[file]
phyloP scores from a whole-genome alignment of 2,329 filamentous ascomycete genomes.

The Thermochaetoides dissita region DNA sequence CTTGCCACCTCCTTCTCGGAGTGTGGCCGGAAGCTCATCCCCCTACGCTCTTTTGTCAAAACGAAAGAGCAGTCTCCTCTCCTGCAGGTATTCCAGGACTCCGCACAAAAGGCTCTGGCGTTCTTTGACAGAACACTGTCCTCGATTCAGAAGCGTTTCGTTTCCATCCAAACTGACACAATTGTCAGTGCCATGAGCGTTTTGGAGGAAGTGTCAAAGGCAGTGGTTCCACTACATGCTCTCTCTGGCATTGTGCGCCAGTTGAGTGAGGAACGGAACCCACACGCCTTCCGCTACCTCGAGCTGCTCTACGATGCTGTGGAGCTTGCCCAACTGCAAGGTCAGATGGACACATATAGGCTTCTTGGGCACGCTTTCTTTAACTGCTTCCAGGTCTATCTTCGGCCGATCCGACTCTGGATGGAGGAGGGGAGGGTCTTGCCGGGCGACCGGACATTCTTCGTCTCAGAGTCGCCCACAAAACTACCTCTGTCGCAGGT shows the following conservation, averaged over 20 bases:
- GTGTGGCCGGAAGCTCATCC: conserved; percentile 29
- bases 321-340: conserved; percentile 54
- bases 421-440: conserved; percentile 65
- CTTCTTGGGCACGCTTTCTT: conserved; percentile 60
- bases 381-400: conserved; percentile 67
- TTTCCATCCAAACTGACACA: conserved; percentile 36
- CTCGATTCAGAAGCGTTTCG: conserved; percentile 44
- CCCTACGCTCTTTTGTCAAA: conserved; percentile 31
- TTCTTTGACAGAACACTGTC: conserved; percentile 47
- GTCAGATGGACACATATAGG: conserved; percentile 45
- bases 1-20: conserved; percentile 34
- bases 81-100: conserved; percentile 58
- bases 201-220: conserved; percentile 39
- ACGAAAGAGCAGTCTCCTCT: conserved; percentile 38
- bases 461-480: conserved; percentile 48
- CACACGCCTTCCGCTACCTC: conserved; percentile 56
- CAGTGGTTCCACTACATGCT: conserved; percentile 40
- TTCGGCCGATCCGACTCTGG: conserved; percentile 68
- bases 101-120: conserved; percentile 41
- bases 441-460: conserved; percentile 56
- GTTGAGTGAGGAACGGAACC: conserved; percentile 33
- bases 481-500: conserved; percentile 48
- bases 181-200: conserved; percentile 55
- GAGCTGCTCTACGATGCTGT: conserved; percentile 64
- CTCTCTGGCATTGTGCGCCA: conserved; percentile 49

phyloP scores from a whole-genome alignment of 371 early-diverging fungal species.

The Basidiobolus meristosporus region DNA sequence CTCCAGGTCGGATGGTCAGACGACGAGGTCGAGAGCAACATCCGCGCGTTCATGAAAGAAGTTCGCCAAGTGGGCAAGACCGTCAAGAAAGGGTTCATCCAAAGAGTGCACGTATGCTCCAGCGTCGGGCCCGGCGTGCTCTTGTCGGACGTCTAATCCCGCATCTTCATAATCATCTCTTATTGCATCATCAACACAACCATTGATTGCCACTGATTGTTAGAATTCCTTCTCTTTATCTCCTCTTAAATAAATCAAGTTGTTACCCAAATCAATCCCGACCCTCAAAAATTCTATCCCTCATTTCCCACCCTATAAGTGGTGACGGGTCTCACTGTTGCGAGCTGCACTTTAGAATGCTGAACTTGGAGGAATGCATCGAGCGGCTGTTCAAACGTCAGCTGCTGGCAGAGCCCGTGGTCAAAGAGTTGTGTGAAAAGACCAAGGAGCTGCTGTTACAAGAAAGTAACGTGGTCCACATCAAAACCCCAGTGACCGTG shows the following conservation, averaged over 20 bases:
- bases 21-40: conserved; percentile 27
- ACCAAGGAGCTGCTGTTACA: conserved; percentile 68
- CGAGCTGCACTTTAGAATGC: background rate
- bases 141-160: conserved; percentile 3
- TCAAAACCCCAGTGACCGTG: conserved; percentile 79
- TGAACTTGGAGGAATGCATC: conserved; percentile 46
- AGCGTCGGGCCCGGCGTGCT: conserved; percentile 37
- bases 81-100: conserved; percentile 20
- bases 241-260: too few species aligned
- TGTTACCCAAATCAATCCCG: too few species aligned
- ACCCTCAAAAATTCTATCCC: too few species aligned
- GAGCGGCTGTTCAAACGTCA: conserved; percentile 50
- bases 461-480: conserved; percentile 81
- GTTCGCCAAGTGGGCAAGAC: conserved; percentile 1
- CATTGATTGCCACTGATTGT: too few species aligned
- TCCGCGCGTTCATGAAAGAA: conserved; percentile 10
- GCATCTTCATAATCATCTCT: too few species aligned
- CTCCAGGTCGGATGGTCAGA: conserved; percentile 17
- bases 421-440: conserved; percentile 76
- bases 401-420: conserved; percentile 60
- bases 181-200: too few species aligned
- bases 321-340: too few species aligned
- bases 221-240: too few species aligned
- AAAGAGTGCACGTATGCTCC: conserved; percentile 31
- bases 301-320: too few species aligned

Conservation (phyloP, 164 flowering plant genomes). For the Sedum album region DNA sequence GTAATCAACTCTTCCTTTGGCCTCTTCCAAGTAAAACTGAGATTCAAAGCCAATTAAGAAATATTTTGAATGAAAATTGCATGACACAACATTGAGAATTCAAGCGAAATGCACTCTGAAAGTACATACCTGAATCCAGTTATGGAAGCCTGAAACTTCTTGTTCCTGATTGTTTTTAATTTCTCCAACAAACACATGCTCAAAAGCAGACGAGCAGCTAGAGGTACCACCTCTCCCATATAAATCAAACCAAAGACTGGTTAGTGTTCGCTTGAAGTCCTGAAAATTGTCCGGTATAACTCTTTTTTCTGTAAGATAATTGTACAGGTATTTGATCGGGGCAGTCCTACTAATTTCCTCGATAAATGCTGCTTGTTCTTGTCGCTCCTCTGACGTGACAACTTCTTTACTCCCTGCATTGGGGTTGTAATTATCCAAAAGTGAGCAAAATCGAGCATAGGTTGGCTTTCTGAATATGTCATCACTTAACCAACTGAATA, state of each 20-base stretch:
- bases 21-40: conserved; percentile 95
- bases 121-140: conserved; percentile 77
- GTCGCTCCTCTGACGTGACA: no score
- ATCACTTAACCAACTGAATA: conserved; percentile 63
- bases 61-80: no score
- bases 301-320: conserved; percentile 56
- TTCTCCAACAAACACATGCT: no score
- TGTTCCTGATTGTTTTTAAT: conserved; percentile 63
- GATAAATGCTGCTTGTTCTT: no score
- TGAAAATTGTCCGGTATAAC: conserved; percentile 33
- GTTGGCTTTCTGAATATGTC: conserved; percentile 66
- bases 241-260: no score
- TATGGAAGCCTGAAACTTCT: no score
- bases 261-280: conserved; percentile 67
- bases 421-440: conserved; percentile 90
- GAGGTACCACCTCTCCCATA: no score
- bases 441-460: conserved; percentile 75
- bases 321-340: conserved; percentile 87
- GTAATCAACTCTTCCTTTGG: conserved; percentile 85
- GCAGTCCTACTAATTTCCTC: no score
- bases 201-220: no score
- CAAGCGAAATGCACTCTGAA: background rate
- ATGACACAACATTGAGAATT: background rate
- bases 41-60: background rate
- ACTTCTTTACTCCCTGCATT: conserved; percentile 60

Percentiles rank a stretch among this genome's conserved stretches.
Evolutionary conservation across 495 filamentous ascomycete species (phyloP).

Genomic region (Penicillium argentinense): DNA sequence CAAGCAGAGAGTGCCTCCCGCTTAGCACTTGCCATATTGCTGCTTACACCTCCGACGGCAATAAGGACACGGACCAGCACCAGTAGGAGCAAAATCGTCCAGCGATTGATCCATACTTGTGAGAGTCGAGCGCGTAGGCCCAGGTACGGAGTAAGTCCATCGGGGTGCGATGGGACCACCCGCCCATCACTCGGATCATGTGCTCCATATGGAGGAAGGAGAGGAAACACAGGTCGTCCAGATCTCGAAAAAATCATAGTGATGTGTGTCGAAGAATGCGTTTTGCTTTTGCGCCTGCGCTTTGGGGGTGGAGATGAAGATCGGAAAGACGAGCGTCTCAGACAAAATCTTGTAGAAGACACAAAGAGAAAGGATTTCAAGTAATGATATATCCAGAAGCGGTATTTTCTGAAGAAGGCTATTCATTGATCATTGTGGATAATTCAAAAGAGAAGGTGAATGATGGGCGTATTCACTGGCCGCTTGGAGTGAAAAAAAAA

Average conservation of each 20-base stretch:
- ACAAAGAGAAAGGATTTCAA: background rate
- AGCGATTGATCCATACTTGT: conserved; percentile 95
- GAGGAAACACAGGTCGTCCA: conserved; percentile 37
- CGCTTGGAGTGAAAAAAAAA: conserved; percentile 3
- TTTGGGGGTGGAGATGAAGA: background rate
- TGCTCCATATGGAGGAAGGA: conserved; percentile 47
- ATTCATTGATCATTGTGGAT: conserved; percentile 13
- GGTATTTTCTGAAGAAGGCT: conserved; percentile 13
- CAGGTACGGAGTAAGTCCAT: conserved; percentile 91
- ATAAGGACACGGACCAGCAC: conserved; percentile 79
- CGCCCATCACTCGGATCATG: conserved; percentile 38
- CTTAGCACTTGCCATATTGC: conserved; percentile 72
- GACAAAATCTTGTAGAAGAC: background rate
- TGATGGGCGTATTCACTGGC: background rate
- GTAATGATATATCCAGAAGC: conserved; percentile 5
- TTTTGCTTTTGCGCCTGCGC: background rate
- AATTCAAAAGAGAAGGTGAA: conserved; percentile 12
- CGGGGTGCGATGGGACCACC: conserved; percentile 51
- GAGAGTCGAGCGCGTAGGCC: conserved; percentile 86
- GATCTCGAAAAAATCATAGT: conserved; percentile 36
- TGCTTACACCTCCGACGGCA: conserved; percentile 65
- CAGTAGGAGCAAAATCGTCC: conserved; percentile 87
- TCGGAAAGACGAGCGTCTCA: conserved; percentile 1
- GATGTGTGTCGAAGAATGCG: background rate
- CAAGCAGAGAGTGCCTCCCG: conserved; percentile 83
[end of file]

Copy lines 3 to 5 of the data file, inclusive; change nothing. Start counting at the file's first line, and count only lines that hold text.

- GTGTGGCCGGAAGCTCATCC: conserved; percentile 29
- bases 321-340: conserved; percentile 54
- bases 421-440: conserved; percentile 65